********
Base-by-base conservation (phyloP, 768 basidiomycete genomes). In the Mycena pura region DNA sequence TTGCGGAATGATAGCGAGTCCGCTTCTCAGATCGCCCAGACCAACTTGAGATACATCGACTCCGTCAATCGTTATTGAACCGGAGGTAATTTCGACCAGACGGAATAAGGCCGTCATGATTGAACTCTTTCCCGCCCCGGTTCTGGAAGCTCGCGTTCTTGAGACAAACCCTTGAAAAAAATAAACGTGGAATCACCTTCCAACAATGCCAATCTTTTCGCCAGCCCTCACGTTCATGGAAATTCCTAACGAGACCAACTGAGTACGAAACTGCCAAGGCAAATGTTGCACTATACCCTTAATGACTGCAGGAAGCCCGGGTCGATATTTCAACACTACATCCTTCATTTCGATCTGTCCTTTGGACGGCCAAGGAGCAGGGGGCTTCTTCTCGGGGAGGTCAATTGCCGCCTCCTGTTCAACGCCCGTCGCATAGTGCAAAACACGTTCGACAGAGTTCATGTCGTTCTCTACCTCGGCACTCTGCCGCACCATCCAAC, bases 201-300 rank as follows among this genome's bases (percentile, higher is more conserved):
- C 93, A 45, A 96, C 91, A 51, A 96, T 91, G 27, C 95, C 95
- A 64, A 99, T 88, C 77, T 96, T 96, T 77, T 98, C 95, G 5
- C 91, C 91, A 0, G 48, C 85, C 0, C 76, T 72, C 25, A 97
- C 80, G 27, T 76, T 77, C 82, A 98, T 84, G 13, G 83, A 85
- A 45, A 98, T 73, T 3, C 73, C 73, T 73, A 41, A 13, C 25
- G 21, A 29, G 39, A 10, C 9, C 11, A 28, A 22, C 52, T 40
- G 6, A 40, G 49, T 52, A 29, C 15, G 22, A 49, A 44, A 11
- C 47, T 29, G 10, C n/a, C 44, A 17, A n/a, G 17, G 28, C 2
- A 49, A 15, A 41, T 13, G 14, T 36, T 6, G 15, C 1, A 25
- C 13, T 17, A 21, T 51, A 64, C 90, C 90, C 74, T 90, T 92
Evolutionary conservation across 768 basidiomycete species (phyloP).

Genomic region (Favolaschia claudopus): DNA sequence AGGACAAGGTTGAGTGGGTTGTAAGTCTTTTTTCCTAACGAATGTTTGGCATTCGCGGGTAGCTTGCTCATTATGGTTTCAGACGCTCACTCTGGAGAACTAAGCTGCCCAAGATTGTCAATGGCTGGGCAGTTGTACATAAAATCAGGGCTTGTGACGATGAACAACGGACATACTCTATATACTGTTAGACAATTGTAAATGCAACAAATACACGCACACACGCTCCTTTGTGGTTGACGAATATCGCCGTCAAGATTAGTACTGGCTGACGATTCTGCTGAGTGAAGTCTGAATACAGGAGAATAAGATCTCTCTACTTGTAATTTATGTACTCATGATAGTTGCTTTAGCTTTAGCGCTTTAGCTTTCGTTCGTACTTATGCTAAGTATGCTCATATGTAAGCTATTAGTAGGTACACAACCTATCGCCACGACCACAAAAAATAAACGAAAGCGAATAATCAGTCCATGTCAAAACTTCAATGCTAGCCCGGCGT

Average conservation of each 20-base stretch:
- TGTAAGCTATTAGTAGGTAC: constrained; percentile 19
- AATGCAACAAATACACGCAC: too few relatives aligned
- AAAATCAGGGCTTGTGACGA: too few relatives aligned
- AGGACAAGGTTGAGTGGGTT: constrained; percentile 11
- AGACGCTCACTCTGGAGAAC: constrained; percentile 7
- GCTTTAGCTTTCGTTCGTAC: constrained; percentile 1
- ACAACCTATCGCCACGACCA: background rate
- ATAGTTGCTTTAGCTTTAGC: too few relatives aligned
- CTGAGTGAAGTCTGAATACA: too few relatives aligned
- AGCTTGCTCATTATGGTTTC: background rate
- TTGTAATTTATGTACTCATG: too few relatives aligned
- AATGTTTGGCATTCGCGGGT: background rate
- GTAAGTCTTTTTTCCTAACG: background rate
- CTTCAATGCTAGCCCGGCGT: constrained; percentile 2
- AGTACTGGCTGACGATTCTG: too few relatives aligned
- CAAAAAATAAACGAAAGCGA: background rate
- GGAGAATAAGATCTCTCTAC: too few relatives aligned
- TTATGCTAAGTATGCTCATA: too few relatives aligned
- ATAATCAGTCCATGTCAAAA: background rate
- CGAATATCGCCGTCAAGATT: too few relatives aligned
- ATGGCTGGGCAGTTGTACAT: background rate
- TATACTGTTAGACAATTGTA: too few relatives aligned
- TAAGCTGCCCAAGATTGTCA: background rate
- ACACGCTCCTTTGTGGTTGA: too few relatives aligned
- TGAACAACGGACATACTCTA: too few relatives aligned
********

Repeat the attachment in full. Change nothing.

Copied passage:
Base-by-base conservation (phyloP, 768 basidiomycete genomes). In the Mycena pura region DNA sequence TTGCGGAATGATAGCGAGTCCGCTTCTCAGATCGCCCAGACCAACTTGAGATACATCGACTCCGTCAATCGTTATTGAACCGGAGGTAATTTCGACCAGACGGAATAAGGCCGTCATGATTGAACTCTTTCCCGCCCCGGTTCTGGAAGCTCGCGTTCTTGAGACAAACCCTTGAAAAAAATAAACGTGGAATCACCTTCCAACAATGCCAATCTTTTCGCCAGCCCTCACGTTCATGGAAATTCCTAACGAGACCAACTGAGTACGAAACTGCCAAGGCAAATGTTGCACTATACCCTTAATGACTGCAGGAAGCCCGGGTCGATATTTCAACACTACATCCTTCATTTCGATCTGTCCTTTGGACGGCCAAGGAGCAGGGGGCTTCTTCTCGGGGAGGTCAATTGCCGCCTCCTGTTCAACGCCCGTCGCATAGTGCAAAACACGTTCGACAGAGTTCATGTCGTTCTCTACCTCGGCACTCTGCCGCACCATCCAAC, bases 201-300 rank as follows among this genome's bases (percentile, higher is more conserved):
- C 93, A 45, A 96, C 91, A 51, A 96, T 91, G 27, C 95, C 95
- A 64, A 99, T 88, C 77, T 96, T 96, T 77, T 98, C 95, G 5
- C 91, C 91, A 0, G 48, C 85, C 0, C 76, T 72, C 25, A 97
- C 80, G 27, T 76, T 77, C 82, A 98, T 84, G 13, G 83, A 85
- A 45, A 98, T 73, T 3, C 73, C 73, T 73, A 41, A 13, C 25
- G 21, A 29, G 39, A 10, C 9, C 11, A 28, A 22, C 52, T 40
- G 6, A 40, G 49, T 52, A 29, C 15, G 22, A 49, A 44, A 11
- C 47, T 29, G 10, C n/a, C 44, A 17, A n/a, G 17, G 28, C 2
- A 49, A 15, A 41, T 13, G 14, T 36, T 6, G 15, C 1, A 25
- C 13, T 17, A 21, T 51, A 64, C 90, C 90, C 74, T 90, T 92
Evolutionary conservation across 768 basidiomycete species (phyloP).

Genomic region (Favolaschia claudopus): DNA sequence AGGACAAGGTTGAGTGGGTTGTAAGTCTTTTTTCCTAACGAATGTTTGGCATTCGCGGGTAGCTTGCTCATTATGGTTTCAGACGCTCACTCTGGAGAACTAAGCTGCCCAAGATTGTCAATGGCTGGGCAGTTGTACATAAAATCAGGGCTTGTGACGATGAACAACGGACATACTCTATATACTGTTAGACAATTGTAAATGCAACAAATACACGCACACACGCTCCTTTGTGGTTGACGAATATCGCCGTCAAGATTAGTACTGGCTGACGATTCTGCTGAGTGAAGTCTGAATACAGGAGAATAAGATCTCTCTACTTGTAATTTATGTACTCATGATAGTTGCTTTAGCTTTAGCGCTTTAGCTTTCGTTCGTACTTATGCTAAGTATGCTCATATGTAAGCTATTAGTAGGTACACAACCTATCGCCACGACCACAAAAAATAAACGAAAGCGAATAATCAGTCCATGTCAAAACTTCAATGCTAGCCCGGCGT

Average conservation of each 20-base stretch:
- TGTAAGCTATTAGTAGGTAC: constrained; percentile 19
- AATGCAACAAATACACGCAC: too few relatives aligned
- AAAATCAGGGCTTGTGACGA: too few relatives aligned
- AGGACAAGGTTGAGTGGGTT: constrained; percentile 11
- AGACGCTCACTCTGGAGAAC: constrained; percentile 7
- GCTTTAGCTTTCGTTCGTAC: constrained; percentile 1
- ACAACCTATCGCCACGACCA: background rate
- ATAGTTGCTTTAGCTTTAGC: too few relatives aligned
- CTGAGTGAAGTCTGAATACA: too few relatives aligned
- AGCTTGCTCATTATGGTTTC: background rate
- TTGTAATTTATGTACTCATG: too few relatives aligned
- AATGTTTGGCATTCGCGGGT: background rate
- GTAAGTCTTTTTTCCTAACG: background rate
- CTTCAATGCTAGCCCGGCGT: constrained; percentile 2
- AGTACTGGCTGACGATTCTG: too few relatives aligned
- CAAAAAATAAACGAAAGCGA: background rate
- GGAGAATAAGATCTCTCTAC: too few relatives aligned
- TTATGCTAAGTATGCTCATA: too few relatives aligned
- ATAATCAGTCCATGTCAAAA: background rate
- CGAATATCGCCGTCAAGATT: too few relatives aligned
- ATGGCTGGGCAGTTGTACAT: background rate
- TATACTGTTAGACAATTGTA: too few relatives aligned
- TAAGCTGCCCAAGATTGTCA: background rate
- ACACGCTCCTTTGTGGTTGA: too few relatives aligned
- TGAACAACGGACATACTCTA: too few relatives aligned